Funeralium - Decrepit review
|Release date:||October 2021|
03. The Lunatic Escalation Towards Extinction
04. The Terminal Purge
While discussing the state of the environment, comedian George Carlin said: “The planet isn’t going anywhere. WE ARE. We’re going away. Pack your shit, folks”. With Decrepit, Funeralium isn’t just portraying humanity’s misery caused by its own hand. They also relish at the mere thought of a world devoid of people. Anger and bitterness has created a type of hope driven by visions of a barren Earth.
"We all just care about our own navel, nothing else matters
All these lukewarm reforms have built our own tombs."
Formed almost two decades ago and with four releases under their belt, the French extreme doomsters take their sweet time with each opus. The last time the patient fans were rewarded was with the colossal Of Throes And Blight. Over 90 minutes of what the band best described already with the title of their 2004 demo: Ultra Sick Doom. It was a maelstrom of negative emotions that completely engulfed the listener with its gargantuan compositions that distorted the sense of time and space. How can you possibly continue after releasing such an album? Apparently Funeralium are in possession of a bottomless well of sheer willpower. How can you write songs this long and make them coherent? It must take nerves of steel to be able to endure such a songwriting process. The dedication to such craft is what lies behind these inspiring compositions. With a sound and characteristics of their very own, it is about time Funeralium are promptly recognized by all as one of the heavy-hitters within extreme doom metal.
"No one took even half-measures, no one would consent to make small sacrifices.
We have always scheduled for tomorrow what should have been done yesterday,
Leaving this self-created burden to the new generations to come."
The album kicks off with industrial noises that agonizingly build up into one disturbing hell-hole. Black metal elements manifest themselves through painful walls of riffs. These climaxes are reached in such an organic and genuine way that it almost seems improvised. The band clearly know what sections need to keep on going and further develop, or what to change, or when to release. All sections flow freely and logically with well-placed moments of quietness. This is one of Funeralium’s biggest strengths and what sets them apart from most bands. It is really hard to maintain this menacing and ugly atmosphere during the quiet sections, but they don't seem to have any problems keeping that vibe. With the help of silence and a perfect production, the bass and drums alone produce such a tense, rich and dark atmosphere that truly grabs you and refuses to let go. Melodious riffs and leads come far in-between but they are just too painful and sorrowful to bring any form of light to hold onto.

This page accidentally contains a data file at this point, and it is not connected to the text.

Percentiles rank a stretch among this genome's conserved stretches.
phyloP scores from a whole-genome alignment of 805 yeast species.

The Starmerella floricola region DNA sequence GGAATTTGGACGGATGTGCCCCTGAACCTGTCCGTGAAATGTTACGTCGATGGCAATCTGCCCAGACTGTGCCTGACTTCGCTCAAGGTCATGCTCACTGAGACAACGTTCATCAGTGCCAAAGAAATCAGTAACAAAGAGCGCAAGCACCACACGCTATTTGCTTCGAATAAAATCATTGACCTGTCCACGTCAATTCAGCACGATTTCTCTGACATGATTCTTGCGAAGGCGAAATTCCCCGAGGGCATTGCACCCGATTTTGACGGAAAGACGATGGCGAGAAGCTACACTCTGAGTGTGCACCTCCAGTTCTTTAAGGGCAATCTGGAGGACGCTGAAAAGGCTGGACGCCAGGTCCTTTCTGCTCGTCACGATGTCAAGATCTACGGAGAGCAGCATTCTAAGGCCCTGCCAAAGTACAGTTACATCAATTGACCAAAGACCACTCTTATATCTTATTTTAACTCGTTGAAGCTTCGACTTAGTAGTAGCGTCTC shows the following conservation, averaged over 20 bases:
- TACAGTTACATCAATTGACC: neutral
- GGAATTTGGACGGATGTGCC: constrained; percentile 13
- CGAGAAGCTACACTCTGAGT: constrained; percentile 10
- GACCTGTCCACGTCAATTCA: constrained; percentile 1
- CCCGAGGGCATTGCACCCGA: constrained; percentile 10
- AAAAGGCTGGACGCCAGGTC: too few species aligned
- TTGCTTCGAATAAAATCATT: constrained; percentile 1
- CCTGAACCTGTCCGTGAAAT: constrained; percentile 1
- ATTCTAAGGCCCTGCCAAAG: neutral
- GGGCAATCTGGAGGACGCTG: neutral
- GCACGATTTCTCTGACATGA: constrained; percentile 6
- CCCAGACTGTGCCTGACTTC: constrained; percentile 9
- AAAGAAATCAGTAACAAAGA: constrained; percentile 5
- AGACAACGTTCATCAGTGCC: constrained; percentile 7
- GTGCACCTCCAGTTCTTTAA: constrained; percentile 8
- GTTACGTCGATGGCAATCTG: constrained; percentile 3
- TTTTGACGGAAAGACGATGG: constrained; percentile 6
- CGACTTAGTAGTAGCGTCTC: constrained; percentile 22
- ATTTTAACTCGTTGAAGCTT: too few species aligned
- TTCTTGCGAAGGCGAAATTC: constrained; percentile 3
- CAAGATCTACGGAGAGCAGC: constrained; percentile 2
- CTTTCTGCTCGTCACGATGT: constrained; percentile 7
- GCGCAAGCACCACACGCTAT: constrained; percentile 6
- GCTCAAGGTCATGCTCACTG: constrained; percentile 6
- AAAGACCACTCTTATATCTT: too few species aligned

"Never satisfied, always dribbling, greed and envy will forever lead.
Make the earth bleed, soil it shamelessly, run it dry until it will gulp you down."
There is simply no beauty or tranquillity to be had throughout the whole album. This is further ensured once the vocals appear. The shrieks, howls, growls and even some light use of clean vocals are so full of bitterness and hatred. It is a suffocating endeavor and one hell of a performance by all throats involved. Funeralium make sure the message rings loud and clear, as the lyrics are for the most part perfectly understandable despite the nature of these cries. These are not protests songs as much as they are judgement songs. The bleak, misanthropist lyrics paint a painfully true image of our unfair world. Of the mayhem we create and the frustration that is seeing humanity kill itself through greed and poor thinking.
"An infinity of dead seas...
No more vice, no more greed, it’s so soothing here.
No more gods, no more faith, it’s so peaceful here."
Decrepit is perhaps Funeralium’s least nasty album both song- and lyric-wise. However, instead it punishes the listener with hateful tunes that flow in a very naked, honest way. The songwriting and choice of track lengths was perfectly chosen. The opener “Aviditas” prepares the listener for the two main courses, while “The Terminal Purge” is perhaps one of the most cathartic outros achieved in modern doom metal and re-affirms the devastating nature of the middle tracks. Hate, mourning, anger, anxiety, disgust, impotence and a final sense of acceptance. It’s all too palpable, too real.
"...In a few hundred years Earth will be mended."
There is a promise for a better tomorrow. It just won’t involve us.
||Written on 16.11.2021 by An extremely lazy reviewer but he's so cute you'd forgive him for it.|
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